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ERIC L. LILIAN AND JUDITH LILIAN v. COMMONWEALTH PENNSYLVANIA AND ROBERT KANE (03/17/76)

decided: March 17, 1976.

ERIC L. LILIAN AND JUDITH LILIAN, AND THE CLASS THEY REPRESENT, APPELLANTS,
v.
COMMONWEALTH OF PENNSYLVANIA AND ROBERT KANE, SECRETARY OF REVENUE



COUNSEL

Eric L. Lilian, Paul D. Sulman, Philadelphia, for appellants.

Guy J. DePasquale, Asst. Atty. Gen., Harrisburg, for appellees.

Jones, C. J., and O'Brien, Roberts, Pomeroy, Nix and Manderino, JJ. Eagen, J., did not participate in the consideration or decision in this case.

Author: Pomeroy

[ 467 Pa. Page 16]

OPINION OF THE COURT

This appeal presents the question whether a class action may be maintained when there exists an adequate administrative remedy. We answer in the negative, and will affirm.

The case at bar was commenced by the filing of a complaint in equity in the Commonwealth Court*fn1 by the named plaintiffs, Eric L. Lilian and Judith Lilian, his wife, on behalf of themselves and others similarly situated to compel repayment to them by the defendants, the Commonwealth of Pennsylvania and its then Secretary of Revenue, Robert L. Kane, of portions of sales taxes paid by the plaintiffs and members of their class on the purchase of motor vehicles.

[ 467 Pa. Page 17]

From the complaint the following facts appear: On December 11, 1971, the federal excise tax applicable to certain newly manufactured motor vehicles was repealed by the Congress, effective retroactively to August 15, 1971. Revenue Act of 1971, Act of December 10, 1971, Pub.L. No. 92-178, § 401(c), 85 Stat. 497, repealing in part 26 U.S.C.A. § 4061(a)(2). Following the repeal, the federal government refunded the excise tax to all persons who had purchased new vehicles during the four month period ended on December 11, 1971. Among the refund recipients were the named plaintiffs, who had purchased a new automobile in Pennsylvania on November 10, 1971. In connection with that purchase, the Lilians paid a Pennsylvania sales tax of six per cent*fn2 on the purchase price of the car, which was computed to include the applicable amount of federal excise tax.*fn3 Between August 16 and December 11, 1971, the other members of the class also made purchases of motor vehicles and paid a Pennsylvania sales tax thereon, which was levied on the federal excise tax as well as the actual purchase price. Defendants have refused to account to the plaintiffs with respect to the amounts of Pennsylvania sales tax paid on the federal excise tax during the four months prior to the repeal of the latter tax, or to make any refunds to plaintiffs or their class with respect thereto when demanded.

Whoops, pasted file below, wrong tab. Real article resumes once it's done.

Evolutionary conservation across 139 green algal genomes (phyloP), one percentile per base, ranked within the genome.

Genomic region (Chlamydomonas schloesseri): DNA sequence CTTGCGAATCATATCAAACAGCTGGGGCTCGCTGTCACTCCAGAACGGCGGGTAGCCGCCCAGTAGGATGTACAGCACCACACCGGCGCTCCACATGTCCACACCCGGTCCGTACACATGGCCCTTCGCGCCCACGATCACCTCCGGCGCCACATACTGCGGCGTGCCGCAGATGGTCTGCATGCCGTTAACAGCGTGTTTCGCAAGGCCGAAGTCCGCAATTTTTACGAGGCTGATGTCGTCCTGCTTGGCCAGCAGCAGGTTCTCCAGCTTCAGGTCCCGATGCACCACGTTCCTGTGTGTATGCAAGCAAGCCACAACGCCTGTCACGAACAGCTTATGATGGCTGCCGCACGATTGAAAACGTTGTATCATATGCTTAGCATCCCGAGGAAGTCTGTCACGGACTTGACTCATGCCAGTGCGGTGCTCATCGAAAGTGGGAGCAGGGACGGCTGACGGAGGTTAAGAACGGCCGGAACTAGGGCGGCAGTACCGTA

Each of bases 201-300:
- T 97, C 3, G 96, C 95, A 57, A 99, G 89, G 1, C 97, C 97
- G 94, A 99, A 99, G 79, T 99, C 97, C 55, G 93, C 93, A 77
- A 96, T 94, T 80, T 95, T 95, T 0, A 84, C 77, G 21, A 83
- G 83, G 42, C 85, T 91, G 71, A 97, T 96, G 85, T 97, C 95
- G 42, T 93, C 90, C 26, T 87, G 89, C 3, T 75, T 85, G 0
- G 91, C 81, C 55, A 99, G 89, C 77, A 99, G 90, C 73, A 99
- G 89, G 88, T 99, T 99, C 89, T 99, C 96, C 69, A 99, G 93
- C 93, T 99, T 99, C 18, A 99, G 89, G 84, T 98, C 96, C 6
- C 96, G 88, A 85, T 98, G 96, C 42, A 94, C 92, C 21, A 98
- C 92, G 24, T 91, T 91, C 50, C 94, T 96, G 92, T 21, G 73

The defendants responded to the complaint with preliminary objections asserting, first, that equity lacked jurisdiction due to the availability of a statutorily prescribed method for obtaining sales tax refunds and, second, by way of demurrer, that the complaint failed to state a cause of action because suit was barred by the

[ 467 Pa. Page 18]

    doctrine of sovereign immunity. The Commonwealth Court sustained the preliminary objection as to the unavailability of equitable relief*fn4 and the plaintiffs appealed to this Court.*fn5

There is no doubt whatever that if the Lilians had sued to obtain a sales tax refund for themselves alone, equity would be without jurisdiction to grant recovery. Sections 252-255 of the Tax Reform Code of 1971, Act of March 4, 1971, P.L. 6, No. 2, art. II, as amended, 72 P.S. §§ 7252-7255 (Supp.1975-1976) provide for the refunding of improperly assessed or paid sales taxes, and set forth the procedure whereby such refunds may be obtained.*fn6 Where such an administrative remedy is statutorily prescribed the general rule is that a court -- be it a court of equity or a court of law -- is without jurisdiction to entertain the action. See, e. g., DeLuca v. Buckeye Coal Company, 463 Pa. 513, 345 A.2d 637 (1975); West Homestead ...


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